This morning, I woke up to hear one of the cats crying and I immediately thought ” He’s dying” and leapt out of bed to race down the stairs. Of course, Boris was fine, just hungry and a little grumpy. Boris is 20 and tough as nails for a 5 lb scrappy cat whose only intervention is a daily IV of fluids and an occasional shot of penicillin.
Then I made coffee as I do every single other day before trudging back up the steps to put on a sundress and embrace the day. When I made it back to the kitchen, coffee was flowing all over the counter because I hadn’t put the carafe where it needed to be.
That’s when I wept.
Laura helped me wipe up the mess and kept reminding me that it wasn’t a fatal disaster. Nothing was ruined, but I was sure it was a sign of something horrible. I could not calm myself down. I wept for the wasted effort, for the wasted money (really, pennies to be honest) and for the destruction of my routine. I make coffee, I feed cats and I drink at least half a cup before taking Laura to work. It’s what I do. But this morning I was inconsolable.
That happened last night. We had tickets to the Pirates and I was freaking out about my seat being wet and getting hit by a baseball. Laura knew there are common reasons I usually avoid going to public places, but I escalated to a full fledge panic attack.
I worry about getting to the game and back. I worry about walking, about parking, about paying to park. I worry about seat mates. I worry about irritating someone who will turn around and dump beer on me. I worry about people drinking beer around me because of my long family history of alcoholism. I worry about baseballs because – well, people die. I worry about not eating cool food because it is too far from my seat. I worry about walking home with wet pants and/or wet shoes. I worry about the size of my bag and the contents as well.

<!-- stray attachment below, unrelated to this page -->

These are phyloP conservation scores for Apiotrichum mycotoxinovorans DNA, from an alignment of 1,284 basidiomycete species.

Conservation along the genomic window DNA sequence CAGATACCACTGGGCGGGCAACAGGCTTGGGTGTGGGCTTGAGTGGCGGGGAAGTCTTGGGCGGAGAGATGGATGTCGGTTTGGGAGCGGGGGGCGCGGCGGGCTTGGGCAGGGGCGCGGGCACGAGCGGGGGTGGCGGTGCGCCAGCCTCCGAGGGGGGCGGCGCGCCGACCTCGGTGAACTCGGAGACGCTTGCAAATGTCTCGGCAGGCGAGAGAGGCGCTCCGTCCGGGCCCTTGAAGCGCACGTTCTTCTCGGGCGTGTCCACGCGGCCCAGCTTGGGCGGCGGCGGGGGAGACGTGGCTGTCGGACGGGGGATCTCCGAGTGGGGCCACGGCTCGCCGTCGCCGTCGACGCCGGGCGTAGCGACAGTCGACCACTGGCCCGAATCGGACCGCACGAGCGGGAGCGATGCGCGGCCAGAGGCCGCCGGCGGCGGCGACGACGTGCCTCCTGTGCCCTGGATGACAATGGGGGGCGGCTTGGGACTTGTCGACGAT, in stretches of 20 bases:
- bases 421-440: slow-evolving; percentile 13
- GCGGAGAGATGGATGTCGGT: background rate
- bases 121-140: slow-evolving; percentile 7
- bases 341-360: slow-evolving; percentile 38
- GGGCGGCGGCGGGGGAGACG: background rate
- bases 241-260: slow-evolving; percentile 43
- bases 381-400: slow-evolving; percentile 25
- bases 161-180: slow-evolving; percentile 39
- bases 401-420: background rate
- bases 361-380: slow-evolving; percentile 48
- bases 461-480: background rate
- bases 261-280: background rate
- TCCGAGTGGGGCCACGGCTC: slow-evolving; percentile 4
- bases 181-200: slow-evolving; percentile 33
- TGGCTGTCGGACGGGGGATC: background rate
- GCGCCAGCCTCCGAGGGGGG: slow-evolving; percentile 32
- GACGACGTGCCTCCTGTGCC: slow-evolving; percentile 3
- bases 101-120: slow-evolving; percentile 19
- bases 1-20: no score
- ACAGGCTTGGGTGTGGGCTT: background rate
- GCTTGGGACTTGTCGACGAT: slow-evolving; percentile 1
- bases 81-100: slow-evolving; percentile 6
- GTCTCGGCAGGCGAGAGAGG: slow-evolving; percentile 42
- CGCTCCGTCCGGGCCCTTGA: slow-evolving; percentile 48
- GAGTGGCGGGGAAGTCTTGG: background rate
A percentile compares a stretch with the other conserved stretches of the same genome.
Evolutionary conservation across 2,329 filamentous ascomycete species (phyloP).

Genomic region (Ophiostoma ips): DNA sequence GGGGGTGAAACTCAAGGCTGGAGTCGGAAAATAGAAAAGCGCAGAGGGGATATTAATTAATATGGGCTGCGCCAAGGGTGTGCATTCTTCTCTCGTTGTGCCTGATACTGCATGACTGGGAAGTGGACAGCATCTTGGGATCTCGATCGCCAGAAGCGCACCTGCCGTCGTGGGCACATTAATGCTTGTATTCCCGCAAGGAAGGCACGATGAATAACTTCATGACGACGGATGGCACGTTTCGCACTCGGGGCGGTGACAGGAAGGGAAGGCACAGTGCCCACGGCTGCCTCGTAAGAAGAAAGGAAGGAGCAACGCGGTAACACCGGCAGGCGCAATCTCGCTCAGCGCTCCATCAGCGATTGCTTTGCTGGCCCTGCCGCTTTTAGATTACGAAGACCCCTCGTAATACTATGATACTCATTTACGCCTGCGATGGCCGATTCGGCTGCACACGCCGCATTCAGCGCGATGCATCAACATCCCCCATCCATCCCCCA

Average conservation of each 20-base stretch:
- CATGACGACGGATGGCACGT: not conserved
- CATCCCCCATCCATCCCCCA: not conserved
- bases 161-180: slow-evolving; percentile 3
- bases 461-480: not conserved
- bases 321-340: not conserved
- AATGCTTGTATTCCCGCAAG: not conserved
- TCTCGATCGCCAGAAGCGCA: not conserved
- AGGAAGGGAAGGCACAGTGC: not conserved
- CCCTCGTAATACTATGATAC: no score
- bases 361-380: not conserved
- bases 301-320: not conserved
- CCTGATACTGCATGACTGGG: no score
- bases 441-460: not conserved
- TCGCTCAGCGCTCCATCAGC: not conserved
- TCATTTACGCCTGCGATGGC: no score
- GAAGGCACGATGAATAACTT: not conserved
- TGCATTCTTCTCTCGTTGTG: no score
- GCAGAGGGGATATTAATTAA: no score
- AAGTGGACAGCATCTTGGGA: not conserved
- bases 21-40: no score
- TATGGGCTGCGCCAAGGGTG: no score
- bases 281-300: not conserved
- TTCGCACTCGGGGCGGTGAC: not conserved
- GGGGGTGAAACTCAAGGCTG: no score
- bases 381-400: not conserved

Needless to say, we didn’t end up going to the game. I fell asleep at 6:30 in complete exhaustion from anxiety and Ledcat ran errands.
I miss being able to attend a Pirates game and just enjoy the experience, especially the view and the weather and the camaraderie. But I worry about everything from the moment I set foot out my front door. The only time I really was able to relax at a game was when some friends invited us into a box. 80% of my concerns were addressed. But obviously I can’t afford box seats.
I was crushed that we missed the game. I felt like a failure, I felt the wasted money and I felt this nagging fear in my heart that I am losing this battle against anxiety.
Anxiety dominates my social life. I am so utterly terrified of running into “Dave the Snake Guy” (whom I’ve never met) that I refuse to go to art events on the East End during warm weather. He’s cool and my fear of snakes is uncool, so I already know that speaking out about the fact that people should not walk around with snakes (or off leash dogs or other things that frighten people) is never going to work. I can’t imagine anyone would stand up for me and have snakes removed from their event, much less clearly ban snakes.
Because snakes are misunderstood whereas human beings living with anxiety are not? I guess.
For me, the combination of feeling the fear or worry combined with the general sense that most people think I’m ridiculous/nuts/annoying is the heart of the anxiety. I worry that if the anxiety gets too much, if I can’t manage it even with all of my tools, that no one will help me.
And that’s truly terrifying.
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